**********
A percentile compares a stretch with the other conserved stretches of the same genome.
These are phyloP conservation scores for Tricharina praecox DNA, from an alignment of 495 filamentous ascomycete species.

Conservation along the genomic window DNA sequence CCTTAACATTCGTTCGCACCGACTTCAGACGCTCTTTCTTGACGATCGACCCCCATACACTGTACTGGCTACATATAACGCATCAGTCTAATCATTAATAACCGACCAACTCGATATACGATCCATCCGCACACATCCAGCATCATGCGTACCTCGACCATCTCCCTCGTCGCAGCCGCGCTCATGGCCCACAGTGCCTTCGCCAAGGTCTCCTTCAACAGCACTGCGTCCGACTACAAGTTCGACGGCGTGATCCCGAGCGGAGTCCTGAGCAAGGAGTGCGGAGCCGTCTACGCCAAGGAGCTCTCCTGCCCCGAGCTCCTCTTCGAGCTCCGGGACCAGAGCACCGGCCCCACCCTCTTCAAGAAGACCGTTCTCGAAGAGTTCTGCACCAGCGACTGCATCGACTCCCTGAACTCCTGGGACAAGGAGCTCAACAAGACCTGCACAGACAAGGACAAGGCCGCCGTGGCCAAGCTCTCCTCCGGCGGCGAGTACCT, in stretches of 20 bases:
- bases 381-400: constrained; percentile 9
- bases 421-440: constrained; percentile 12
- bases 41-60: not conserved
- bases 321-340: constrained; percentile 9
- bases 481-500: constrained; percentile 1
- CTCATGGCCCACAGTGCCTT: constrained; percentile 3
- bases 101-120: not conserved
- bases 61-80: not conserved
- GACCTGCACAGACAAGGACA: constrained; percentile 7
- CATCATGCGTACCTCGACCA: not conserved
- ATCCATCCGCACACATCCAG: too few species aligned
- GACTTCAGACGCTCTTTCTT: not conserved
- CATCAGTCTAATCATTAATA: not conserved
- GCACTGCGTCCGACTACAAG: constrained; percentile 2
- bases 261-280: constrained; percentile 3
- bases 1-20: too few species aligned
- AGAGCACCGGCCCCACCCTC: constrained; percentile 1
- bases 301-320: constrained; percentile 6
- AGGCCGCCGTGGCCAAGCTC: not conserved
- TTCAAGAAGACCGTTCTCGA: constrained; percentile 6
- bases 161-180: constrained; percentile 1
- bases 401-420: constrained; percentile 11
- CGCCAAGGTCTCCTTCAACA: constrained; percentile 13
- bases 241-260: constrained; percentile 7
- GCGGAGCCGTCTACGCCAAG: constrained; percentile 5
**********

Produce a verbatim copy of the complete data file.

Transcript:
A percentile compares a stretch with the other conserved stretches of the same genome.
These are phyloP conservation scores for Tricharina praecox DNA, from an alignment of 495 filamentous ascomycete species.

Conservation along the genomic window DNA sequence CCTTAACATTCGTTCGCACCGACTTCAGACGCTCTTTCTTGACGATCGACCCCCATACACTGTACTGGCTACATATAACGCATCAGTCTAATCATTAATAACCGACCAACTCGATATACGATCCATCCGCACACATCCAGCATCATGCGTACCTCGACCATCTCCCTCGTCGCAGCCGCGCTCATGGCCCACAGTGCCTTCGCCAAGGTCTCCTTCAACAGCACTGCGTCCGACTACAAGTTCGACGGCGTGATCCCGAGCGGAGTCCTGAGCAAGGAGTGCGGAGCCGTCTACGCCAAGGAGCTCTCCTGCCCCGAGCTCCTCTTCGAGCTCCGGGACCAGAGCACCGGCCCCACCCTCTTCAAGAAGACCGTTCTCGAAGAGTTCTGCACCAGCGACTGCATCGACTCCCTGAACTCCTGGGACAAGGAGCTCAACAAGACCTGCACAGACAAGGACAAGGCCGCCGTGGCCAAGCTCTCCTCCGGCGGCGAGTACCT, in stretches of 20 bases:
- bases 381-400: constrained; percentile 9
- bases 421-440: constrained; percentile 12
- bases 41-60: not conserved
- bases 321-340: constrained; percentile 9
- bases 481-500: constrained; percentile 1
- CTCATGGCCCACAGTGCCTT: constrained; percentile 3
- bases 101-120: not conserved
- bases 61-80: not conserved
- GACCTGCACAGACAAGGACA: constrained; percentile 7
- CATCATGCGTACCTCGACCA: not conserved
- ATCCATCCGCACACATCCAG: too few species aligned
- GACTTCAGACGCTCTTTCTT: not conserved
- CATCAGTCTAATCATTAATA: not conserved
- GCACTGCGTCCGACTACAAG: constrained; percentile 2
- bases 261-280: constrained; percentile 3
- bases 1-20: too few species aligned
- AGAGCACCGGCCCCACCCTC: constrained; percentile 1
- bases 301-320: constrained; percentile 6
- AGGCCGCCGTGGCCAAGCTC: not conserved
- TTCAAGAAGACCGTTCTCGA: constrained; percentile 6
- bases 161-180: constrained; percentile 1
- bases 401-420: constrained; percentile 11
- CGCCAAGGTCTCCTTCAACA: constrained; percentile 13
- bases 241-260: constrained; percentile 7
- GCGGAGCCGTCTACGCCAAG: constrained; percentile 5